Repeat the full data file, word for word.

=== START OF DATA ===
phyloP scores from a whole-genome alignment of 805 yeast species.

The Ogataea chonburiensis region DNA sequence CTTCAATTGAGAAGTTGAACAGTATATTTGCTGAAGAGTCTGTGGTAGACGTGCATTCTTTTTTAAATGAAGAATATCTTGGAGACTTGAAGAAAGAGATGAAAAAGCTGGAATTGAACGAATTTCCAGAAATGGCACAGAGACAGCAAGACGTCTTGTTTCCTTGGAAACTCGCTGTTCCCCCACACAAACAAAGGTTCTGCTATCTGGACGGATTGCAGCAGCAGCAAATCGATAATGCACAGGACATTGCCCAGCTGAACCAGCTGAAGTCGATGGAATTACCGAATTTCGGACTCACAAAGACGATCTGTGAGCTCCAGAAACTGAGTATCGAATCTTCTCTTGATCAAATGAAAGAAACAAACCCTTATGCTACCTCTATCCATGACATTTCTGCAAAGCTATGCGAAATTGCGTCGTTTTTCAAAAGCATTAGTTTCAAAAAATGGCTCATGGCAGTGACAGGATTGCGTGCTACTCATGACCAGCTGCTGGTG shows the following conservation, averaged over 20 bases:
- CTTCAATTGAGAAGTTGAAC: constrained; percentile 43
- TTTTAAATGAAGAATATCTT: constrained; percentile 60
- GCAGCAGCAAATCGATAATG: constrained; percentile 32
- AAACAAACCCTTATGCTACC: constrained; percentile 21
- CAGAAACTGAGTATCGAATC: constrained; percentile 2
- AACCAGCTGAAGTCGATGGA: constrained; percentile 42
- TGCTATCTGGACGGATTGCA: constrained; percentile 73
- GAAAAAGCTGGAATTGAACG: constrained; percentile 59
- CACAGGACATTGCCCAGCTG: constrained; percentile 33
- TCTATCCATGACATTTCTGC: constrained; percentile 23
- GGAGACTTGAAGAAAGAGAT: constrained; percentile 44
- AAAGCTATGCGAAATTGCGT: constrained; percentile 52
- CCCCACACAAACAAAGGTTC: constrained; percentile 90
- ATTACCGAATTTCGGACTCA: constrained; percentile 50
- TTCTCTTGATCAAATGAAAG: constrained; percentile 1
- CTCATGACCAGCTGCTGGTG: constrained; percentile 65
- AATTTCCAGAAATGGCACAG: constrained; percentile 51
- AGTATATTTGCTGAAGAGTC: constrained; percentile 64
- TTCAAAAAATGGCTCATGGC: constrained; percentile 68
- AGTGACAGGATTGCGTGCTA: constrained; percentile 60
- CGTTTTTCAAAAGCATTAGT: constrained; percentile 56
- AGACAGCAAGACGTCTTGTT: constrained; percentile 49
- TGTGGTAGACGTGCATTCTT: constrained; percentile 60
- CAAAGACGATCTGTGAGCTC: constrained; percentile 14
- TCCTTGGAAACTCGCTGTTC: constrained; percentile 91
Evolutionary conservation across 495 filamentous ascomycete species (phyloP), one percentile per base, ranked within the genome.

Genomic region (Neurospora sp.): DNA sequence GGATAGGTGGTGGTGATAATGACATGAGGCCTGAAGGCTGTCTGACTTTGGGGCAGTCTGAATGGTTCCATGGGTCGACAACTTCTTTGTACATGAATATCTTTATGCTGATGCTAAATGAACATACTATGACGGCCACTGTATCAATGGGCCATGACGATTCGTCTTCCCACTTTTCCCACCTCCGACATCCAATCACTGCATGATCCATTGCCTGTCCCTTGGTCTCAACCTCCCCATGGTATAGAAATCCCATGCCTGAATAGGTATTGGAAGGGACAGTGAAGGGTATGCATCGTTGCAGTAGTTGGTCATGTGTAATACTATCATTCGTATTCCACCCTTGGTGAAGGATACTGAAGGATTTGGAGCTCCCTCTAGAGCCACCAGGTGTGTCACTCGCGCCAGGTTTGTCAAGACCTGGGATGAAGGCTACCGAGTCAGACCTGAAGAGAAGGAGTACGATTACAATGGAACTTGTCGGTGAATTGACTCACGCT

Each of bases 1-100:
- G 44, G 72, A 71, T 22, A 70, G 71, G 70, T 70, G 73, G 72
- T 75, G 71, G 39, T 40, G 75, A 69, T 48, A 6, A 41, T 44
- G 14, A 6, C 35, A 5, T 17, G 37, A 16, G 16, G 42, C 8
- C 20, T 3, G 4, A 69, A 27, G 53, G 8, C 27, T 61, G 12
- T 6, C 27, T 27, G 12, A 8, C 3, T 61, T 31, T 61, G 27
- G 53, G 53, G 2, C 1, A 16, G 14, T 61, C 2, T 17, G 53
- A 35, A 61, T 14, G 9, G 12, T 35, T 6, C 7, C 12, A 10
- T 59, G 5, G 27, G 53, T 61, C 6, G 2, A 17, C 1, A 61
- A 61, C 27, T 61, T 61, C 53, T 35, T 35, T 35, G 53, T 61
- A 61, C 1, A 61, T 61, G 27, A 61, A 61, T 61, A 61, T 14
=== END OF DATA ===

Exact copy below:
phyloP scores from a whole-genome alignment of 805 yeast species.

The Ogataea chonburiensis region DNA sequence CTTCAATTGAGAAGTTGAACAGTATATTTGCTGAAGAGTCTGTGGTAGACGTGCATTCTTTTTTAAATGAAGAATATCTTGGAGACTTGAAGAAAGAGATGAAAAAGCTGGAATTGAACGAATTTCCAGAAATGGCACAGAGACAGCAAGACGTCTTGTTTCCTTGGAAACTCGCTGTTCCCCCACACAAACAAAGGTTCTGCTATCTGGACGGATTGCAGCAGCAGCAAATCGATAATGCACAGGACATTGCCCAGCTGAACCAGCTGAAGTCGATGGAATTACCGAATTTCGGACTCACAAAGACGATCTGTGAGCTCCAGAAACTGAGTATCGAATCTTCTCTTGATCAAATGAAAGAAACAAACCCTTATGCTACCTCTATCCATGACATTTCTGCAAAGCTATGCGAAATTGCGTCGTTTTTCAAAAGCATTAGTTTCAAAAAATGGCTCATGGCAGTGACAGGATTGCGTGCTACTCATGACCAGCTGCTGGTG shows the following conservation, averaged over 20 bases:
- CTTCAATTGAGAAGTTGAAC: constrained; percentile 43
- TTTTAAATGAAGAATATCTT: constrained; percentile 60
- GCAGCAGCAAATCGATAATG: constrained; percentile 32
- AAACAAACCCTTATGCTACC: constrained; percentile 21
- CAGAAACTGAGTATCGAATC: constrained; percentile 2
- AACCAGCTGAAGTCGATGGA: constrained; percentile 42
- TGCTATCTGGACGGATTGCA: constrained; percentile 73
- GAAAAAGCTGGAATTGAACG: constrained; percentile 59
- CACAGGACATTGCCCAGCTG: constrained; percentile 33
- TCTATCCATGACATTTCTGC: constrained; percentile 23
- GGAGACTTGAAGAAAGAGAT: constrained; percentile 44
- AAAGCTATGCGAAATTGCGT: constrained; percentile 52
- CCCCACACAAACAAAGGTTC: constrained; percentile 90
- ATTACCGAATTTCGGACTCA: constrained; percentile 50
- TTCTCTTGATCAAATGAAAG: constrained; percentile 1
- CTCATGACCAGCTGCTGGTG: constrained; percentile 65
- AATTTCCAGAAATGGCACAG: constrained; percentile 51
- AGTATATTTGCTGAAGAGTC: constrained; percentile 64
- TTCAAAAAATGGCTCATGGC: constrained; percentile 68
- AGTGACAGGATTGCGTGCTA: constrained; percentile 60
- CGTTTTTCAAAAGCATTAGT: constrained; percentile 56
- AGACAGCAAGACGTCTTGTT: constrained; percentile 49
- TGTGGTAGACGTGCATTCTT: constrained; percentile 60
- CAAAGACGATCTGTGAGCTC: constrained; percentile 14
- TCCTTGGAAACTCGCTGTTC: constrained; percentile 91
Evolutionary conservation across 495 filamentous ascomycete species (phyloP), one percentile per base, ranked within the genome.

Genomic region (Neurospora sp.): DNA sequence GGATAGGTGGTGGTGATAATGACATGAGGCCTGAAGGCTGTCTGACTTTGGGGCAGTCTGAATGGTTCCATGGGTCGACAACTTCTTTGTACATGAATATCTTTATGCTGATGCTAAATGAACATACTATGACGGCCACTGTATCAATGGGCCATGACGATTCGTCTTCCCACTTTTCCCACCTCCGACATCCAATCACTGCATGATCCATTGCCTGTCCCTTGGTCTCAACCTCCCCATGGTATAGAAATCCCATGCCTGAATAGGTATTGGAAGGGACAGTGAAGGGTATGCATCGTTGCAGTAGTTGGTCATGTGTAATACTATCATTCGTATTCCACCCTTGGTGAAGGATACTGAAGGATTTGGAGCTCCCTCTAGAGCCACCAGGTGTGTCACTCGCGCCAGGTTTGTCAAGACCTGGGATGAAGGCTACCGAGTCAGACCTGAAGAGAAGGAGTACGATTACAATGGAACTTGTCGGTGAATTGACTCACGCT

Each of bases 1-100:
- G 44, G 72, A 71, T 22, A 70, G 71, G 70, T 70, G 73, G 72
- T 75, G 71, G 39, T 40, G 75, A 69, T 48, A 6, A 41, T 44
- G 14, A 6, C 35, A 5, T 17, G 37, A 16, G 16, G 42, C 8
- C 20, T 3, G 4, A 69, A 27, G 53, G 8, C 27, T 61, G 12
- T 6, C 27, T 27, G 12, A 8, C 3, T 61, T 31, T 61, G 27
- G 53, G 53, G 2, C 1, A 16, G 14, T 61, C 2, T 17, G 53
- A 35, A 61, T 14, G 9, G 12, T 35, T 6, C 7, C 12, A 10
- T 59, G 5, G 27, G 53, T 61, C 6, G 2, A 17, C 1, A 61
- A 61, C 27, T 61, T 61, C 53, T 35, T 35, T 35, G 53, T 61
- A 61, C 1, A 61, T 61, G 27, A 61, A 61, T 61, A 61, T 14